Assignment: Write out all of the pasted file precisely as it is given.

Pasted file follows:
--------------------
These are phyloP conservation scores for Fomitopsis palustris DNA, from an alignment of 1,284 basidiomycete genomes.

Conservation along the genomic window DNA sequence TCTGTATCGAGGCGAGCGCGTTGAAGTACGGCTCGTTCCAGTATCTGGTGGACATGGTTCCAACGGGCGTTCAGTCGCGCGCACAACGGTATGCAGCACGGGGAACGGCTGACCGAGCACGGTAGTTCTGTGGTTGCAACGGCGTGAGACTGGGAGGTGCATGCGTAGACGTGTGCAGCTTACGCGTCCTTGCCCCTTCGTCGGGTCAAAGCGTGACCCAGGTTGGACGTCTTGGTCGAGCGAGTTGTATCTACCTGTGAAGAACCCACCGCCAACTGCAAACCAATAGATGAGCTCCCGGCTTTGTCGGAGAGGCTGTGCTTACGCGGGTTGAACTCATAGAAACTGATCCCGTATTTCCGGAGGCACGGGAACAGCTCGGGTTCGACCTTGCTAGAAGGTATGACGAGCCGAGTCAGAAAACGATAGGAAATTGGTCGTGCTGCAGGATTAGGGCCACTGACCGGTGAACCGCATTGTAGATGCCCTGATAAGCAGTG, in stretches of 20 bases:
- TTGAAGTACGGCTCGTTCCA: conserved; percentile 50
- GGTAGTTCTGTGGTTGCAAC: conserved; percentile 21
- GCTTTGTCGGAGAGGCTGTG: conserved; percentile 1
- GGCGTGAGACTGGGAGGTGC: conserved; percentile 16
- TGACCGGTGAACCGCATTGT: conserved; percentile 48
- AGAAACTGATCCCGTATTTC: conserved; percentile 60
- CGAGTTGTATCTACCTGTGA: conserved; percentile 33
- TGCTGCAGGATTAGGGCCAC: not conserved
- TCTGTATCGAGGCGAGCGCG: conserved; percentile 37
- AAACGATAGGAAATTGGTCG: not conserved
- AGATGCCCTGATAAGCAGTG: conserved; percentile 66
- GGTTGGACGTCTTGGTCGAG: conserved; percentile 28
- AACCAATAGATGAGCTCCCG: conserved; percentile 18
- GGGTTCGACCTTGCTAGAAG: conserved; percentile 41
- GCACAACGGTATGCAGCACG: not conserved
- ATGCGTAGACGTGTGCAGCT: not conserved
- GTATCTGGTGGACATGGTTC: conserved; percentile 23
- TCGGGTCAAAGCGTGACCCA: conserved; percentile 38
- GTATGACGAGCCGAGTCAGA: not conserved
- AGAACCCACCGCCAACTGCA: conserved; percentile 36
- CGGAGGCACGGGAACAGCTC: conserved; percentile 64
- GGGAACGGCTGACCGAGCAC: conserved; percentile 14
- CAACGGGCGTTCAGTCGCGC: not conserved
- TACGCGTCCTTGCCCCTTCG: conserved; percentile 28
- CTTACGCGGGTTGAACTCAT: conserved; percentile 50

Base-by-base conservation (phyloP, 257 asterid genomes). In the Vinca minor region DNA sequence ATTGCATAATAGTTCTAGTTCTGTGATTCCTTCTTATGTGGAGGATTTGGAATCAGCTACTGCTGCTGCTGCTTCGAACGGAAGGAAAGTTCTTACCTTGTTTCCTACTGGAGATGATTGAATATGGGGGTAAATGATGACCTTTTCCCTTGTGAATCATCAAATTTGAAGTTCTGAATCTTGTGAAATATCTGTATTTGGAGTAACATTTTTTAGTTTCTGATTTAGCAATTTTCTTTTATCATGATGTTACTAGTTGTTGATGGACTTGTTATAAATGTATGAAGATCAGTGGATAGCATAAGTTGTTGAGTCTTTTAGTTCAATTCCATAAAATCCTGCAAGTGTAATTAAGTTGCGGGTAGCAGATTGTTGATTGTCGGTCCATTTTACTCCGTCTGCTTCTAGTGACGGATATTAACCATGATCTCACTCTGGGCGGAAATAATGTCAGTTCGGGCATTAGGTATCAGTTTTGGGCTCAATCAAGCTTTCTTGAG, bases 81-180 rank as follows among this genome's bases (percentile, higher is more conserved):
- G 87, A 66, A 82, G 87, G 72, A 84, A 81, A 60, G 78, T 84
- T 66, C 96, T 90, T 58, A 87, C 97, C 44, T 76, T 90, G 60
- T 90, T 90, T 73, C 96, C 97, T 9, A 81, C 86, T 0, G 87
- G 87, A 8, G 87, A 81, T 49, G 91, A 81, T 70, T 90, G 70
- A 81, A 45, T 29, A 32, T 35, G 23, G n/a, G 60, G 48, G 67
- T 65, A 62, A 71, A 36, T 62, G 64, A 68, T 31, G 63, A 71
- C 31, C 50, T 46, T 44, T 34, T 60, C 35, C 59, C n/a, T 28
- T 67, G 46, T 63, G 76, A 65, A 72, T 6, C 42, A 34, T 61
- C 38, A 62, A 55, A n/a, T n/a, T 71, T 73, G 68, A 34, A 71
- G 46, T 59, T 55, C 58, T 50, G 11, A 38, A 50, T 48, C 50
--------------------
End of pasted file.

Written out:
These are phyloP conservation scores for Fomitopsis palustris DNA, from an alignment of 1,284 basidiomycete genomes.

Conservation along the genomic window DNA sequence TCTGTATCGAGGCGAGCGCGTTGAAGTACGGCTCGTTCCAGTATCTGGTGGACATGGTTCCAACGGGCGTTCAGTCGCGCGCACAACGGTATGCAGCACGGGGAACGGCTGACCGAGCACGGTAGTTCTGTGGTTGCAACGGCGTGAGACTGGGAGGTGCATGCGTAGACGTGTGCAGCTTACGCGTCCTTGCCCCTTCGTCGGGTCAAAGCGTGACCCAGGTTGGACGTCTTGGTCGAGCGAGTTGTATCTACCTGTGAAGAACCCACCGCCAACTGCAAACCAATAGATGAGCTCCCGGCTTTGTCGGAGAGGCTGTGCTTACGCGGGTTGAACTCATAGAAACTGATCCCGTATTTCCGGAGGCACGGGAACAGCTCGGGTTCGACCTTGCTAGAAGGTATGACGAGCCGAGTCAGAAAACGATAGGAAATTGGTCGTGCTGCAGGATTAGGGCCACTGACCGGTGAACCGCATTGTAGATGCCCTGATAAGCAGTG, in stretches of 20 bases:
- TTGAAGTACGGCTCGTTCCA: conserved; percentile 50
- GGTAGTTCTGTGGTTGCAAC: conserved; percentile 21
- GCTTTGTCGGAGAGGCTGTG: conserved; percentile 1
- GGCGTGAGACTGGGAGGTGC: conserved; percentile 16
- TGACCGGTGAACCGCATTGT: conserved; percentile 48
- AGAAACTGATCCCGTATTTC: conserved; percentile 60
- CGAGTTGTATCTACCTGTGA: conserved; percentile 33
- TGCTGCAGGATTAGGGCCAC: not conserved
- TCTGTATCGAGGCGAGCGCG: conserved; percentile 37
- AAACGATAGGAAATTGGTCG: not conserved
- AGATGCCCTGATAAGCAGTG: conserved; percentile 66
- GGTTGGACGTCTTGGTCGAG: conserved; percentile 28
- AACCAATAGATGAGCTCCCG: conserved; percentile 18
- GGGTTCGACCTTGCTAGAAG: conserved; percentile 41
- GCACAACGGTATGCAGCACG: not conserved
- ATGCGTAGACGTGTGCAGCT: not conserved
- GTATCTGGTGGACATGGTTC: conserved; percentile 23
- TCGGGTCAAAGCGTGACCCA: conserved; percentile 38
- GTATGACGAGCCGAGTCAGA: not conserved
- AGAACCCACCGCCAACTGCA: conserved; percentile 36
- CGGAGGCACGGGAACAGCTC: conserved; percentile 64
- GGGAACGGCTGACCGAGCAC: conserved; percentile 14
- CAACGGGCGTTCAGTCGCGC: not conserved
- TACGCGTCCTTGCCCCTTCG: conserved; percentile 28
- CTTACGCGGGTTGAACTCAT: conserved; percentile 50

Base-by-base conservation (phyloP, 257 asterid genomes). In the Vinca minor region DNA sequence ATTGCATAATAGTTCTAGTTCTGTGATTCCTTCTTATGTGGAGGATTTGGAATCAGCTACTGCTGCTGCTGCTTCGAACGGAAGGAAAGTTCTTACCTTGTTTCCTACTGGAGATGATTGAATATGGGGGTAAATGATGACCTTTTCCCTTGTGAATCATCAAATTTGAAGTTCTGAATCTTGTGAAATATCTGTATTTGGAGTAACATTTTTTAGTTTCTGATTTAGCAATTTTCTTTTATCATGATGTTACTAGTTGTTGATGGACTTGTTATAAATGTATGAAGATCAGTGGATAGCATAAGTTGTTGAGTCTTTTAGTTCAATTCCATAAAATCCTGCAAGTGTAATTAAGTTGCGGGTAGCAGATTGTTGATTGTCGGTCCATTTTACTCCGTCTGCTTCTAGTGACGGATATTAACCATGATCTCACTCTGGGCGGAAATAATGTCAGTTCGGGCATTAGGTATCAGTTTTGGGCTCAATCAAGCTTTCTTGAG, bases 81-180 rank as follows among this genome's bases (percentile, higher is more conserved):
- G 87, A 66, A 82, G 87, G 72, A 84, A 81, A 60, G 78, T 84
- T 66, C 96, T 90, T 58, A 87, C 97, C 44, T 76, T 90, G 60
- T 90, T 90, T 73, C 96, C 97, T 9, A 81, C 86, T 0, G 87
- G 87, A 8, G 87, A 81, T 49, G 91, A 81, T 70, T 90, G 70
- A 81, A 45, T 29, A 32, T 35, G 23, G n/a, G 60, G 48, G 67
- T 65, A 62, A 71, A 36, T 62, G 64, A 68, T 31, G 63, A 71
- C 31, C 50, T 46, T 44, T 34, T 60, C 35, C 59, C n/a, T 28
- T 67, G 46, T 63, G 76, A 65, A 72, T 6, C 42, A 34, T 61
- C 38, A 62, A 55, A n/a, T n/a, T 71, T 73, G 68, A 34, A 71
- G 46, T 59, T 55, C 58, T 50, G 11, A 38, A 50, T 48, C 50